Currently reading: Number of electric car chargers in the UK soars by 33%
Huge annual increase in public chargers come as EV demand surges, but regional disparities remain

There are now 30,290 public electric vehicle chargers in operation in the UK - a huge 33% increase on the number available this time last year.

New figures published by the Department for Transport (DfT), sourced from mapping provider Zap Map, show that some 7500 new devices have been installed across the country over the past 12 months - of which 1235 were rapid devices with an output of 25kW and above.

In the past three months alone, the tally has been increased by 1915 units (a 7% uptick).

Recently, the UK government announced a bold plan to increase the number of EV charging stations tenfold by 2030, injecting £450 million into its dedicated infrastructure strategy fund.

The government aims to have 300,000 chargers in operation across the UK by 2030, which it says would be five times as many traditional fuel pumps currently in operation.

The DfT said this increase has been spread across "all regions of the UK" but noted that there remains "an uneven geographical distribution of charging devices within the UK".

It says that several local authorities have applied for government funding to install chargers but others haven't. That's reflected in data that shows London has 111 public chargers per 100,000 people, while the whole of Northern Ireland, for example, has just 18. 

When it comes to rapid chargers, the divide is even more stark. Scotland has 13.6 per 100,000, while Northern Ireland has just 1.3. On a more local level, the North West of England has 5.9 per 100,000, while the North East has 9.4.

On average across the UK, there are 45 public chargers per 100,000 people, but EV uptake is expected to continue rising exponentially as the 2030 ban on new ICE car sales looms.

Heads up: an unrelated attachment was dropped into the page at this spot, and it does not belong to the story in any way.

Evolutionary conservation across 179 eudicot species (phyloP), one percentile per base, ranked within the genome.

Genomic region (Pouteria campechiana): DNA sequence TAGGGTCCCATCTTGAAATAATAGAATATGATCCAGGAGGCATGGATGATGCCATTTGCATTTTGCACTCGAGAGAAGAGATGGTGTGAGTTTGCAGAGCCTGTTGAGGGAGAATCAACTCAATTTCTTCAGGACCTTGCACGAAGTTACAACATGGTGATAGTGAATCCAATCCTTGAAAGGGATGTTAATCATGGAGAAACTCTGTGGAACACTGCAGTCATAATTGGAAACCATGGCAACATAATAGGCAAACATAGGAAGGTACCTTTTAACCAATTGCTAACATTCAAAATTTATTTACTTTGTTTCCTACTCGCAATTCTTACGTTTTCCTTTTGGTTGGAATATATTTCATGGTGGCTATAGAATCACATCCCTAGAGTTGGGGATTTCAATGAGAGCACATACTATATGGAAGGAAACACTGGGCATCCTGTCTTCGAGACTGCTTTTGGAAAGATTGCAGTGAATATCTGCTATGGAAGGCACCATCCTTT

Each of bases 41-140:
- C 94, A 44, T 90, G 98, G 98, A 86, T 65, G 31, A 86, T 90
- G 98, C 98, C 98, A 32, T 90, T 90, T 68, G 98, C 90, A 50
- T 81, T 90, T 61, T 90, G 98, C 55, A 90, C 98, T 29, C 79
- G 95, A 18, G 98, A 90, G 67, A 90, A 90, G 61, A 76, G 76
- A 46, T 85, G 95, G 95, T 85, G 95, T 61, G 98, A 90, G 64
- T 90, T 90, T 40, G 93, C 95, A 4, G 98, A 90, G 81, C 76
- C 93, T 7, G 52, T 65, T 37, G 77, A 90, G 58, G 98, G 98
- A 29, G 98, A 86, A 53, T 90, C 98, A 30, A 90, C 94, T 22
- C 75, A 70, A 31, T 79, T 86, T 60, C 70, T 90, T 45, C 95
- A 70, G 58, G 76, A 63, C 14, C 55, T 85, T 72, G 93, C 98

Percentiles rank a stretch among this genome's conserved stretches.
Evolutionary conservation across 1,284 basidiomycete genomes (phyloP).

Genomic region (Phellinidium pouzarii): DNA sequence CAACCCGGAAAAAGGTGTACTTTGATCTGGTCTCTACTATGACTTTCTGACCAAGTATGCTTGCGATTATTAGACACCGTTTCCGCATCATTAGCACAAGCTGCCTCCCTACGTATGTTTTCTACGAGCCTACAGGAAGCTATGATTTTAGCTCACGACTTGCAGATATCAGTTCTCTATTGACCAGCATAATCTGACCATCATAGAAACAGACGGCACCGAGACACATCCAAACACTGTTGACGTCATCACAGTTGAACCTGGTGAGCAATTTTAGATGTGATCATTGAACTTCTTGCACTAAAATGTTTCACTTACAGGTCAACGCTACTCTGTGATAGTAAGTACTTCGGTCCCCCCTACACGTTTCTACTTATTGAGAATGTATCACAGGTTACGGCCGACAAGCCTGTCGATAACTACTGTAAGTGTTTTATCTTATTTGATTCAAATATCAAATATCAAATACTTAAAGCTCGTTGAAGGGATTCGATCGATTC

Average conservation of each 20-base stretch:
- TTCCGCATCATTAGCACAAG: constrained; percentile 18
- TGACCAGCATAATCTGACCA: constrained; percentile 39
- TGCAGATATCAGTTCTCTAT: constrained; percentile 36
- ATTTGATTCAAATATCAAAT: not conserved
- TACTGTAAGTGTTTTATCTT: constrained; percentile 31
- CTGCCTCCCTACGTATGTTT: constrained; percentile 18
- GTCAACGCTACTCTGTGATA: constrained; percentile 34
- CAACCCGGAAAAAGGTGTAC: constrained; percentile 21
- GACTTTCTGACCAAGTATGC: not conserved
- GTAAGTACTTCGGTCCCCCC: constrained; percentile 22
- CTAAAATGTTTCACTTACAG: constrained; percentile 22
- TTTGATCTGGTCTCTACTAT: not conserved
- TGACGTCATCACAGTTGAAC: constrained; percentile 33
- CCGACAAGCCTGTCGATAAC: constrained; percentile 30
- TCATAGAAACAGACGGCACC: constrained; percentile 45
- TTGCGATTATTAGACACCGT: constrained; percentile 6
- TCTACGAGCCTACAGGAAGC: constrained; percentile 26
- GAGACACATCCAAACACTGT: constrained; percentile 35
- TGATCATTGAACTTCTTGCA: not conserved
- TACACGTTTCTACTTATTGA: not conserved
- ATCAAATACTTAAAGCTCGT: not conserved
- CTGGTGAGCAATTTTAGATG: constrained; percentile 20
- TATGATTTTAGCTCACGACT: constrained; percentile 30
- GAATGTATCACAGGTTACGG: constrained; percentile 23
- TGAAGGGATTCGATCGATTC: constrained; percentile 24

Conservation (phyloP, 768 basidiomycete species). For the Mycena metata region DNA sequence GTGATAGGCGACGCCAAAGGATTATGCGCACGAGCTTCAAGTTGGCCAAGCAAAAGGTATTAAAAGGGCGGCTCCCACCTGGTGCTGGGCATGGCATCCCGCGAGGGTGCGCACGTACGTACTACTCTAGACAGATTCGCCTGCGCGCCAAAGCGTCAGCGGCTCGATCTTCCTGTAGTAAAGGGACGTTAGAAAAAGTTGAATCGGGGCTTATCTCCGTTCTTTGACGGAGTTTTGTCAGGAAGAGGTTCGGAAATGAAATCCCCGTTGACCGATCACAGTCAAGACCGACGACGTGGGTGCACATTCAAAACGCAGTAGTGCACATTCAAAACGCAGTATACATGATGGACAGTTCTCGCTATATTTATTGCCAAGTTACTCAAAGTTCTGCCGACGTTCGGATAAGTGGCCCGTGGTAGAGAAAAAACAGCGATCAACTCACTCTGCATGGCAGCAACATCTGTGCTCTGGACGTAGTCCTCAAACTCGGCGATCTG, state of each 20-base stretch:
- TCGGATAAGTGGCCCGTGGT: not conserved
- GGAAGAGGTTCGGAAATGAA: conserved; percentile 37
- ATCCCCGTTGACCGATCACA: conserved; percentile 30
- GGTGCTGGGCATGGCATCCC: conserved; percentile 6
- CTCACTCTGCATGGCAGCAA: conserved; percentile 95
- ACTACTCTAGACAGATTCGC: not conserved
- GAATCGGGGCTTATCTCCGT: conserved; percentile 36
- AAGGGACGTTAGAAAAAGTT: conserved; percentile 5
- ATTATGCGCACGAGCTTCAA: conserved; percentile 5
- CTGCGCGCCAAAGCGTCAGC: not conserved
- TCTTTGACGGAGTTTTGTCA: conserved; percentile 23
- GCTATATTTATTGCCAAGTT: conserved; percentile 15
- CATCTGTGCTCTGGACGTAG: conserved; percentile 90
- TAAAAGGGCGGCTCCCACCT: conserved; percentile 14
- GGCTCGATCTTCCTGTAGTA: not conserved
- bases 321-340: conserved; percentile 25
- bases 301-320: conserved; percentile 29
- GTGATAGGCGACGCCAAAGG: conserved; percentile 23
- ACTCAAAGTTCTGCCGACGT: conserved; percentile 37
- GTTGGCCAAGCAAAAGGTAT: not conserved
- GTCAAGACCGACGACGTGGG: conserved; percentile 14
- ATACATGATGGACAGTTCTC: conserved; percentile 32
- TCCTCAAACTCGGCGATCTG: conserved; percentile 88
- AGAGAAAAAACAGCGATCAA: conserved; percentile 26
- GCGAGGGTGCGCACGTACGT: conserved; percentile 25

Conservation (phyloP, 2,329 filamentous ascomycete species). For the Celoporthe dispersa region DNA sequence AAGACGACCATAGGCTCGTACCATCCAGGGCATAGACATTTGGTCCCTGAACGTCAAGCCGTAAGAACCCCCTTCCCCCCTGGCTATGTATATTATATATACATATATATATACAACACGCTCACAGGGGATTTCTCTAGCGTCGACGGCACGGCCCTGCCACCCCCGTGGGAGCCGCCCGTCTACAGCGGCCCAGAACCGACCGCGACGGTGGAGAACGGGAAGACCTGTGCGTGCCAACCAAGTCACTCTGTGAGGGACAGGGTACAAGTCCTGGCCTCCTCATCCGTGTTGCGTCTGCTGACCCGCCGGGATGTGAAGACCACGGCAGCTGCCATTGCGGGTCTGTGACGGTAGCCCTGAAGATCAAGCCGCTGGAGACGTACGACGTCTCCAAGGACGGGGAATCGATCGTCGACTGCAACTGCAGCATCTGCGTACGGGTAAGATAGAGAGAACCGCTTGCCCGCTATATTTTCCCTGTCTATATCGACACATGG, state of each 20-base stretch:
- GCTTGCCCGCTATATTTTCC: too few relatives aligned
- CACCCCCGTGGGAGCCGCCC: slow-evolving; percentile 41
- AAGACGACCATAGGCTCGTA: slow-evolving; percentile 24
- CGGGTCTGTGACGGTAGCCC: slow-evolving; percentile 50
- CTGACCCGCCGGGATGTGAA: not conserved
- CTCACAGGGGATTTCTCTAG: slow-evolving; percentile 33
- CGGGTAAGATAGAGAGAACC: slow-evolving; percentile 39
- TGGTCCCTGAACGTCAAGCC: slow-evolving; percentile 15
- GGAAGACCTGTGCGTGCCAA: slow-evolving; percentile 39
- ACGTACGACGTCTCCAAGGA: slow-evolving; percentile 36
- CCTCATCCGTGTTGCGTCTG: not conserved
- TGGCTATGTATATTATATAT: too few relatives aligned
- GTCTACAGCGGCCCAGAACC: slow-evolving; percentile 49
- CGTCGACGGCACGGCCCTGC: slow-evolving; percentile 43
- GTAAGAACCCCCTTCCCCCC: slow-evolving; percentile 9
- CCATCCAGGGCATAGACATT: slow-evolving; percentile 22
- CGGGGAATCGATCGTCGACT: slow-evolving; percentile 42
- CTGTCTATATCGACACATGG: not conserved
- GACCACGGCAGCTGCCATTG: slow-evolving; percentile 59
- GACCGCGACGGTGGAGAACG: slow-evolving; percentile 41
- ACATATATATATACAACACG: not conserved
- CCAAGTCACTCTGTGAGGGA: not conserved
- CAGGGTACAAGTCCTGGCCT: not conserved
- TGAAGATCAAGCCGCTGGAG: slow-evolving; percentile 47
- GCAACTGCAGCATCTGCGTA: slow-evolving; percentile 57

Last month, there was a 78.7% year-on-year increase in EV registrations, meaning electric cars now have a 16.1% market share. 

The number of public chargers has increased exponentially in line with EV sales. The DfT's figures show that there were only around 2000 devices in operation at this point in 2015, rising to 10,000 in 2018. 

But the rate of expansion isn't uniform across the country. Last quarter, the number of chargers in London rose by 9.4%, while the uptick in Northern Ireland was around 10 times slower. But that trend was completely reversed for rapid devices specifically: London recorded a 1.9% increase in these, while there was a 13.6% rise in Northern Ireland. 

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The DfT highlighted that "the number of available devices can fluctuate for a range of reasons", noting that while new installations contribute to an overall increase, the numbers can dip when devices are temporarily or permanently decommissioned - and direct replacements (even with an uprated device) obviously have no effect on numbers.

The DfT adds that Zap Map covers 95% of public chargers so "true counts are therefore likely to be higher". 

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Skalamanga 21 April 2022
25Kw is NOT a rapid charger. Every new charger being installed should be a minimum of 150Kw
Marv 21 April 2022

I had a call with Josh Atkins of GridServe a few months ago to discuss the lack of rapid charging in Wales and to suggest potential locations for chargining forecourts, particularly near popular visitor sites in North Wales where there is an absolute dearth of public rapid charging.  During the call I shared charger coverage obtained from ZapMap and the difference between regions is stark to say the least.  During our call, one of the things that was highighted as a challenge is the local electricity supply and that the infrastructure is not always modern enough to provide the levels of power required to support for example a charging forecourt.  We need greater commitment from the government or we will end up with regions that are unable to switch to an EV, not just becuase of the initial expense, but also because they'll have very few options when it comes to charging on the go.  Visistor numbers will also drop impacting local business, causing further challenges.

bol 21 April 2022
Marv wrote: